Matchbox Twenty's Rob Thomas doesn't do things by halves

By NEALA JOHNSON, Herald Sun (Melbourne, Australia)

Are you hard at work on this solo album everyone's talking about?

Yeah, I've been working on it for quite some time; as soon as Matchbox stopped touring the last record. It has been nice and easy, but it's weird, quiet, 'cos there are a lot less people.

Is it a chance for you to try sounds that people wouldn't approve of in Matchbox Twenty's world?

Yeah, this record is definitely different enough that people could very well hate it (laughs). So that's always fun. The question has always been, if I wrote the bulk of songs for Matchbox, what was the difference for me to go do a solo record? But that doesn't really say a lot about my band, and those guys are the reason Matchbox sounds the way it does.

Just how different might it sound? Rumour has it you might even work with hip hop producers.

I'm working with Matt Serletic, who we made all the Matchbox records with. I didn't wanna be like, "So what I'm gonna do now is go find a bunch of hip hop producers and have them paint me up like this". I wanted him and I to work with different hip hop drummers and bass players, and guitar players that don't play a lot of rock, and just completely change the way I look at writing. So there's a hybrid in there, without me going, "OK, this is my half-salsa, half-hip hop, half-rock record." That's three halves . . .

Do you feel the need to compete with whatever's hot right now?

I don't think that's gonna happen. Part of my blessing in life is I've never been hip. We were successful early on, but it was never built on heat, it was built on us playing music. So I'm just trying to make something all the guys in my band are gonna listen to, be proud of, and still wanna make music with me when it's over. And something I wanna put on in my car.

Are you also using this album as an excuse to play with some of your favourite musicians?

Man, you know it! Wendy Melvoin came in and played guitar, and John Mayer. Mike Elizondo, he plays on all the Dr Dre stuff, he's a completely out-of-left-field guy, but an amazing bass player. It has been fun.

How have you felt looking on as your label Warner has cut jobs and slashed its artist roster?

It's scary. I went in after it happened and was having meetings with all the new people. It was weird because I felt like I had to reassert myself. We had a freedom for years, and now there's a whole new regime that isn't aware of how things work in our camp. They're like, "We wanna stop by the studio! Hey, what's with your hair? Are you thinking about cutting your hair?" And I'm thinking, "Wow, slow down." I take it in small doses until I start to figure it out.

After three albums, are you happy with the way Matchbox Twenty is perceived?

Yeah. I'm even happy with the people who don't like us. The more I go through life, I find I really don't like a lot of those people anyway. I'm on my crusade against the hip this year.

How does this crusade manifest itself in your everyday life?

I like to do really proactive things like get drunk and read Spin magazine and complain about hip bands. So far, that's as far as I've gone. But I do plan to extend it in the future, to maybe complaining to other people about hip bands that suck. I don't like to name names, but you go out and see some of these bands play and you realise part of the criteria for being a really hip band is that you must suck live, you must not know how to tune up your guitar. If that's hip, they can have it.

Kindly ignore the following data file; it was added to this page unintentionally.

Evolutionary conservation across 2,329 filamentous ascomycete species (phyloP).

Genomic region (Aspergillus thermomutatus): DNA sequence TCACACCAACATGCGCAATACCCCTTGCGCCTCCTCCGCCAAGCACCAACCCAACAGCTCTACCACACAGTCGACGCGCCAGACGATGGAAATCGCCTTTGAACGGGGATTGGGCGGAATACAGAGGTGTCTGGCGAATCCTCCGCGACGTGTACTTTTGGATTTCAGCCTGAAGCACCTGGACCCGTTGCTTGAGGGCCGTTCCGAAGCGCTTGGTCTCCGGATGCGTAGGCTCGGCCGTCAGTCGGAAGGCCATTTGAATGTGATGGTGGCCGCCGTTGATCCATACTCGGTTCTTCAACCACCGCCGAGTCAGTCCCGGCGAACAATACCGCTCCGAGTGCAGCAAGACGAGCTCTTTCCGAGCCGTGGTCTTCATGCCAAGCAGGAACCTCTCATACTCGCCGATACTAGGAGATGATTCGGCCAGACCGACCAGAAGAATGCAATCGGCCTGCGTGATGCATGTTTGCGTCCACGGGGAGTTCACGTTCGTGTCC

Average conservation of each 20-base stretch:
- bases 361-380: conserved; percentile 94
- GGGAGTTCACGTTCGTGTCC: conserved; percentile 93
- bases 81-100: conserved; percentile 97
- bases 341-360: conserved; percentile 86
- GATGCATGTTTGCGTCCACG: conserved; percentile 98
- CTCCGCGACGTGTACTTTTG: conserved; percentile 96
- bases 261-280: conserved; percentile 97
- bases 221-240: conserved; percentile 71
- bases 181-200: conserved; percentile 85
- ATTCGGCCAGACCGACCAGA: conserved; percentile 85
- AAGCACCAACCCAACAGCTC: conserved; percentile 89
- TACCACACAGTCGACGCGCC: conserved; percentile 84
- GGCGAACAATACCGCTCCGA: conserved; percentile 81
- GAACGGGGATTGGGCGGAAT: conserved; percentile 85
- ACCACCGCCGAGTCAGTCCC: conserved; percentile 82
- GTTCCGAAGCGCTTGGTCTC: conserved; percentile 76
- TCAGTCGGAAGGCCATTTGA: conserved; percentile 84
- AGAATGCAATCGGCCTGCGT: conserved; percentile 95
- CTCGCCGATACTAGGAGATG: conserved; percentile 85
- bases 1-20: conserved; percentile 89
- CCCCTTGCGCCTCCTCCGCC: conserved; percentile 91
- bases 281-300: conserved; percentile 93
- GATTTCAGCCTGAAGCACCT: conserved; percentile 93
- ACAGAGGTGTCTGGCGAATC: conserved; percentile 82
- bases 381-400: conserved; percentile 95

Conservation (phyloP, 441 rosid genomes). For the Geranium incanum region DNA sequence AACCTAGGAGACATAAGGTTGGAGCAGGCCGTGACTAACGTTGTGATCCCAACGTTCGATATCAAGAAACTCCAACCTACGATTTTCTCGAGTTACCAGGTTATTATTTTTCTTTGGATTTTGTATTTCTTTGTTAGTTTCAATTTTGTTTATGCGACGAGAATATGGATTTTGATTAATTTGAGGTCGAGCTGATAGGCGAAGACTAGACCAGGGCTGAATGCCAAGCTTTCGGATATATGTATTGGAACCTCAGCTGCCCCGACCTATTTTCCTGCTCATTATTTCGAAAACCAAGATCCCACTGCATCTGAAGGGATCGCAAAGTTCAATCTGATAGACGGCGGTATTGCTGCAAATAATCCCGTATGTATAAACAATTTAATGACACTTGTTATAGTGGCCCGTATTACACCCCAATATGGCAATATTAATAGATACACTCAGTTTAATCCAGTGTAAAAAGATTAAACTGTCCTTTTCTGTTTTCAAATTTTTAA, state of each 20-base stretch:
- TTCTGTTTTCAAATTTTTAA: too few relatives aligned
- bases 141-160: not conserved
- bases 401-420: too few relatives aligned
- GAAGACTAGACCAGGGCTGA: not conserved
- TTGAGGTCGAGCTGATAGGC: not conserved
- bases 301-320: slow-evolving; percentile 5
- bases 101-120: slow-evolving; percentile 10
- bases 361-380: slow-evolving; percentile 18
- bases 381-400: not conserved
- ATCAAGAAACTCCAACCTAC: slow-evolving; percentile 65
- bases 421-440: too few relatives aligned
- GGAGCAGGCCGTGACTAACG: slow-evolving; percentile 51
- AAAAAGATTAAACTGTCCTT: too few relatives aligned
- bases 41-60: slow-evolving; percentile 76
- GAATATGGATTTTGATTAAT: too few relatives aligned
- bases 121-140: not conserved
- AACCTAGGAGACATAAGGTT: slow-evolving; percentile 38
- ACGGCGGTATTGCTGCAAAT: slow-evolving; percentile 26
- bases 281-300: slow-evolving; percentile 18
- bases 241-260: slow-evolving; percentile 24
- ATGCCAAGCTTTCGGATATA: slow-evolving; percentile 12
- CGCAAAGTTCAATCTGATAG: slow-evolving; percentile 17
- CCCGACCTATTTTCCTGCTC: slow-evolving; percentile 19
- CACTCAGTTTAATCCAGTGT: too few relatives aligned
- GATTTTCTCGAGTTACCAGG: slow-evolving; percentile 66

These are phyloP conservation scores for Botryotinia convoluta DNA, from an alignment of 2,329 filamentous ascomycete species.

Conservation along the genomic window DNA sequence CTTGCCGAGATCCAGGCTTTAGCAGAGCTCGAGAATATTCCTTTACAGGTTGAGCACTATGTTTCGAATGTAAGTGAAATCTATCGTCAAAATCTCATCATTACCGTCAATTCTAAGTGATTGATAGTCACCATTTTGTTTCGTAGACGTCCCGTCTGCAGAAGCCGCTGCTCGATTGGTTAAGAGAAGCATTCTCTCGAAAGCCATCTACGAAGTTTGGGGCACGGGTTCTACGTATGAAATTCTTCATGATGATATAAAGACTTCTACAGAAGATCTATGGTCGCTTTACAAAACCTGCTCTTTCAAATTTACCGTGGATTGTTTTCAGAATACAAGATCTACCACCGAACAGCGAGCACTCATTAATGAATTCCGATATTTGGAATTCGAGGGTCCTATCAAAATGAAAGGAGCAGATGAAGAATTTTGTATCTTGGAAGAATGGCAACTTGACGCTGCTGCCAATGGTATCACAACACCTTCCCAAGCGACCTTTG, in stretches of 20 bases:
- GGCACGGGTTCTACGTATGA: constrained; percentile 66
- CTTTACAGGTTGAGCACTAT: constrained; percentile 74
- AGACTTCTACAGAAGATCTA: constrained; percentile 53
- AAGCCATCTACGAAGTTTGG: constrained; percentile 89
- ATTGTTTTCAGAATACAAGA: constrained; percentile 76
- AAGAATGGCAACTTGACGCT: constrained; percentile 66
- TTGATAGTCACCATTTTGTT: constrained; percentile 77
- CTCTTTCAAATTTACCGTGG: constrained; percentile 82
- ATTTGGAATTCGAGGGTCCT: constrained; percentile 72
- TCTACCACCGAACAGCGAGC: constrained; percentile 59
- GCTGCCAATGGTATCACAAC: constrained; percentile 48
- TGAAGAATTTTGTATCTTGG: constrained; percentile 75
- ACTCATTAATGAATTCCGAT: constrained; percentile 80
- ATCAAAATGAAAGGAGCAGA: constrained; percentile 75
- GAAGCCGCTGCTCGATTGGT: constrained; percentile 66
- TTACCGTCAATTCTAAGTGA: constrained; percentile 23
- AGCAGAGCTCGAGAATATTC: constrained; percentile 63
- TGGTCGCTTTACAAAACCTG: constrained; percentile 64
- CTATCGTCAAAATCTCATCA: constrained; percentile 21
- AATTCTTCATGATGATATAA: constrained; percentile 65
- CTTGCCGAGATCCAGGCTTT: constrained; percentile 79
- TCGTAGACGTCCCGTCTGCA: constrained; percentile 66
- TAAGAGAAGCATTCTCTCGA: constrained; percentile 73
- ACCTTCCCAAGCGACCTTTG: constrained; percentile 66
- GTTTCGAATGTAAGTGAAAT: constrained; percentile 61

You let cameras follow you for the doco on Matchbox's new live DVD, Show. What was off-limits?

The only people we let set rules were the wives. If the wives didn't want to be seen, it was their prerogative because they didn't sign up for that. But we were game for whatever.

You've been fairly open about your personal life.

Oh yeah. There's nothing that we hide about our lives. Our wives are really amazing people and the fact they put up with this whole life is amazing in itself. I'm a married guy and that's important to me. I don't mind at all people knowing I'm a guy that loves my wife. She's a huge part of everything I do, she's a part of my music and a part of why I write. So to me, it's all interrelated in some way. I mean, I'm lucky, like, I'm not a Backstreet Boy, I'm not Ben Affleck, so people aren't following me when I go to the grocery store and wanting to know when we're gonna have a baby.

When are you having a baby?

(Laughs) Aw, soon, soon. My wife has been a little ill over this past year and she's just getting better, so I think it'll be one of our first priorities.

Last time you were in Melbourne you had to make an early exit when your voice gave out.

Oh my God, that was the worst. It was so awful. That was right when my wife started to really get ill. We were scheduled to go to Sydney to do a TV show and we had to cancel, and I had to leave early and take my wife home. It was the roughest time we've ever had, going through Australia. The crowds were great, but as soon as we'd get off the stage, it was hell and heartbreak every day.

How often do you dip your toe into the celebrity party scene?

Well, you wind up going to a lot of industry things, and I meet a lot of people at shows. The beauty of it is, I can sit at home and do nothing, and there are enough rumours floating around . . . I heard a great rumour that me and Kevin Spacey were picking up guys together at Hollywood parties for a threesome. I heard a great rumour that I was backstage at Conan O'Brien doing some girl in the prop room. That was in New York, and my drummer, Paul, in LA, heard about it from Janeane Garofalo. So I realised I don't have to do anything at all -- everyone already has these different realities laid out for me. So I have more time to work, which is good.